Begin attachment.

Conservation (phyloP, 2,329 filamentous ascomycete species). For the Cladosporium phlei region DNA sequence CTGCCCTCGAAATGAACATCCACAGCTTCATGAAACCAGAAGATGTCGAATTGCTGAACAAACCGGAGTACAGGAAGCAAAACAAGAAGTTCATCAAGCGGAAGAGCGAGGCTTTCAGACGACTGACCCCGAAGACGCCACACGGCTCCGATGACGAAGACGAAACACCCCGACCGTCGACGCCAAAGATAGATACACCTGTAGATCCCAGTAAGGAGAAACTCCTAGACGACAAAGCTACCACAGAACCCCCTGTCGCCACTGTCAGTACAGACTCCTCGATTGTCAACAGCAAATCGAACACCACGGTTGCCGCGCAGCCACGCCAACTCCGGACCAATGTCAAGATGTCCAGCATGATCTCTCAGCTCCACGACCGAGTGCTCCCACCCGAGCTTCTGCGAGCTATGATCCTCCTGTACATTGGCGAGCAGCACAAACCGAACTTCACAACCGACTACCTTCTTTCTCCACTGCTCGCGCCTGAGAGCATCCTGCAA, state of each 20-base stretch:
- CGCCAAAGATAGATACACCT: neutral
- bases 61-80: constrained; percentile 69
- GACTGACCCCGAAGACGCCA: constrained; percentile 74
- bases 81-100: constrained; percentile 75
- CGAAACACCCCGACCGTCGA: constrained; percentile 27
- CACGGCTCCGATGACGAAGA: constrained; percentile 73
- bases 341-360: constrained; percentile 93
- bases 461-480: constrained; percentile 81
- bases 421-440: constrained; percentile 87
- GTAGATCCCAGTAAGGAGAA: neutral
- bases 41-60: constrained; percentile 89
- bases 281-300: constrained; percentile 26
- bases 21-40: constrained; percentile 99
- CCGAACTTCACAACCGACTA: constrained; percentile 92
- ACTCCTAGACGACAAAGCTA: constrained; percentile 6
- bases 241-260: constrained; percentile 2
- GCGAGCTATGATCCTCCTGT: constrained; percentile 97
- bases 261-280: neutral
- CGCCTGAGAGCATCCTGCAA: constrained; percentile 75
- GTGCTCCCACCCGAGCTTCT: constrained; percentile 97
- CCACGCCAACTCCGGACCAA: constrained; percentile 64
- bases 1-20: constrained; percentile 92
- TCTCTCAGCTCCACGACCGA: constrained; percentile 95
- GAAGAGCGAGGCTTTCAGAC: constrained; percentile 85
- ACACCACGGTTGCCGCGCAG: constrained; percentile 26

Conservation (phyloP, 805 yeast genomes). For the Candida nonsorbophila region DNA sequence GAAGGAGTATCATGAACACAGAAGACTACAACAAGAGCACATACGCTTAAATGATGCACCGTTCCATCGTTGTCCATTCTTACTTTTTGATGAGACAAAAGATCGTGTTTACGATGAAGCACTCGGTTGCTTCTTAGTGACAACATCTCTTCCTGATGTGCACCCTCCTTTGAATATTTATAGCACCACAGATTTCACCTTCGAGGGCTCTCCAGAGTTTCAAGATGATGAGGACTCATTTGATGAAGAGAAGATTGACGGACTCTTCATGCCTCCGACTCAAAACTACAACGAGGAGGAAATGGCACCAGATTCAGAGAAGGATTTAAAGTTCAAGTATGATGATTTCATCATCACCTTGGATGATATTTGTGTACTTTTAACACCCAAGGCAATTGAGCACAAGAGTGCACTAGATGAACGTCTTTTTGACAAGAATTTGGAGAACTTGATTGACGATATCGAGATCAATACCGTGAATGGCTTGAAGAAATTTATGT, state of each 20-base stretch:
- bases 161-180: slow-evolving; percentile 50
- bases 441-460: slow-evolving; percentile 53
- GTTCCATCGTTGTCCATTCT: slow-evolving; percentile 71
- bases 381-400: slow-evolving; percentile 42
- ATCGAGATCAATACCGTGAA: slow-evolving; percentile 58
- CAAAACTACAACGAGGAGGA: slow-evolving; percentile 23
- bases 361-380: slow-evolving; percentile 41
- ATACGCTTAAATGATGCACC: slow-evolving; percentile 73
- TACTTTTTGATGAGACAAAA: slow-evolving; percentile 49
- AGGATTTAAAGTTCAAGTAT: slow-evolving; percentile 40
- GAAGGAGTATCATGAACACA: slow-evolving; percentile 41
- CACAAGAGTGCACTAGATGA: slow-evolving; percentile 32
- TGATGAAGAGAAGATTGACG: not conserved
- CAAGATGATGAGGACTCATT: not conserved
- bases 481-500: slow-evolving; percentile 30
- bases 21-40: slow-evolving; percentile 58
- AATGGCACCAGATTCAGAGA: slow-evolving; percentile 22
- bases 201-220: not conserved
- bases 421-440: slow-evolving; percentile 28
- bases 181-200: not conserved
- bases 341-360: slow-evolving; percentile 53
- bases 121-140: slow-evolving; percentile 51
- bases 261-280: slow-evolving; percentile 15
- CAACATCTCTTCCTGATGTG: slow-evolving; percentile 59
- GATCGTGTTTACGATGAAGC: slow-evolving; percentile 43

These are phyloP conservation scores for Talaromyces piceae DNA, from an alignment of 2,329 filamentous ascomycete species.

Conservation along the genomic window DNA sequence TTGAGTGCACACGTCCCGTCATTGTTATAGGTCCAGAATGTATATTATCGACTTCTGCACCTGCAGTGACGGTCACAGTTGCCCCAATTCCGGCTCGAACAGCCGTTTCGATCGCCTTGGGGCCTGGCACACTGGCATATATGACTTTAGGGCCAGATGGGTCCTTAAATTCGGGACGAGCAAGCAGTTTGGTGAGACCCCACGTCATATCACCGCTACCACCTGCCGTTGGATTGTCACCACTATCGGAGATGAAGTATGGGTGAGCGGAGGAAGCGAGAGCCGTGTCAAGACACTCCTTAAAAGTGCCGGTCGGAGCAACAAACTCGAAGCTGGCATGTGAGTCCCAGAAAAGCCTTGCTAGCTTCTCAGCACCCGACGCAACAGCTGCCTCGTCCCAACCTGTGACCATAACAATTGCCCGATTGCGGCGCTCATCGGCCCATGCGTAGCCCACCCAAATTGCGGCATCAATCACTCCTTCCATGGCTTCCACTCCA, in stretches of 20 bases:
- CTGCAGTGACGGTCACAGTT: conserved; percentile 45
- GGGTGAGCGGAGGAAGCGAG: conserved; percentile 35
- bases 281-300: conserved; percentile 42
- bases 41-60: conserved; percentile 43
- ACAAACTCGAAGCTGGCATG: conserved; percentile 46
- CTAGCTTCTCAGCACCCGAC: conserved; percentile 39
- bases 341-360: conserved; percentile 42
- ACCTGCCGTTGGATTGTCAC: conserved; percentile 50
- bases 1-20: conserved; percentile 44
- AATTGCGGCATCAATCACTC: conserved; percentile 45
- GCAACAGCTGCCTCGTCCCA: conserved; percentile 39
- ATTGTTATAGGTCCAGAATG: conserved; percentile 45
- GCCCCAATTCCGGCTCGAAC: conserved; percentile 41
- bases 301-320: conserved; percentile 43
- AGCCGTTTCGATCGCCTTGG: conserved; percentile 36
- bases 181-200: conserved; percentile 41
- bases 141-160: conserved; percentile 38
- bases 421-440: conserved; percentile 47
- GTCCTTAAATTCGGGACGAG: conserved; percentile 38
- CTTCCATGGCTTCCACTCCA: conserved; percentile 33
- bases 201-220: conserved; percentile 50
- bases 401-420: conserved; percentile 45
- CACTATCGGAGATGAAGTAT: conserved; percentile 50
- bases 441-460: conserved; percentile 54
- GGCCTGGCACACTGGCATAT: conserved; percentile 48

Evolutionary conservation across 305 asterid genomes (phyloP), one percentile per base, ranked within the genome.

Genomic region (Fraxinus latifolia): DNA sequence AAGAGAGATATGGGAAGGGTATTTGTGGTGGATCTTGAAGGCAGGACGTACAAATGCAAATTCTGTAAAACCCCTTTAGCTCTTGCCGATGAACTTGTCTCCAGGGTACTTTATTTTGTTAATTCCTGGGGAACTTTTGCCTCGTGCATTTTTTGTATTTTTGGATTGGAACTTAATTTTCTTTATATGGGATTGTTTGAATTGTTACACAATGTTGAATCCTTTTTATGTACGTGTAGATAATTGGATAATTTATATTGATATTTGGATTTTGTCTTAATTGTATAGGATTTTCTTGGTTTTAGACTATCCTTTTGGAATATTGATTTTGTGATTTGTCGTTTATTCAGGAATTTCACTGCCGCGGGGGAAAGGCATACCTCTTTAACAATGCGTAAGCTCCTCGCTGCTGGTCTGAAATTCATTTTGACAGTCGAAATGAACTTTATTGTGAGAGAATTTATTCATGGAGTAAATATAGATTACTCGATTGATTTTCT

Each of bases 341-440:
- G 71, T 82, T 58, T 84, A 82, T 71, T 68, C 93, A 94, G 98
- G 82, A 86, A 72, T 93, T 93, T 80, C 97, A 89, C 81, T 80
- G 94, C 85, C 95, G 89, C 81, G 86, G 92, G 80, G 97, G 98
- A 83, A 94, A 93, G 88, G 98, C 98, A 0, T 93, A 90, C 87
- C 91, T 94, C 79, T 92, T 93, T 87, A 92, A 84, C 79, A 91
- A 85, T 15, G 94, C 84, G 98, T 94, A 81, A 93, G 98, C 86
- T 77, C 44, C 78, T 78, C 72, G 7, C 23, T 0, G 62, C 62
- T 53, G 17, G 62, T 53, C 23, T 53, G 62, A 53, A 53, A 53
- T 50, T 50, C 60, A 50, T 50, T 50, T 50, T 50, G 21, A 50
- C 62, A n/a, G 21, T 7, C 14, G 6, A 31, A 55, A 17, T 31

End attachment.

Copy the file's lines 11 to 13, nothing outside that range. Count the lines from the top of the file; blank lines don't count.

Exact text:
- GTAGATCCCAGTAAGGAGAA: neutral
- bases 41-60: constrained; percentile 89
- bases 281-300: constrained; percentile 26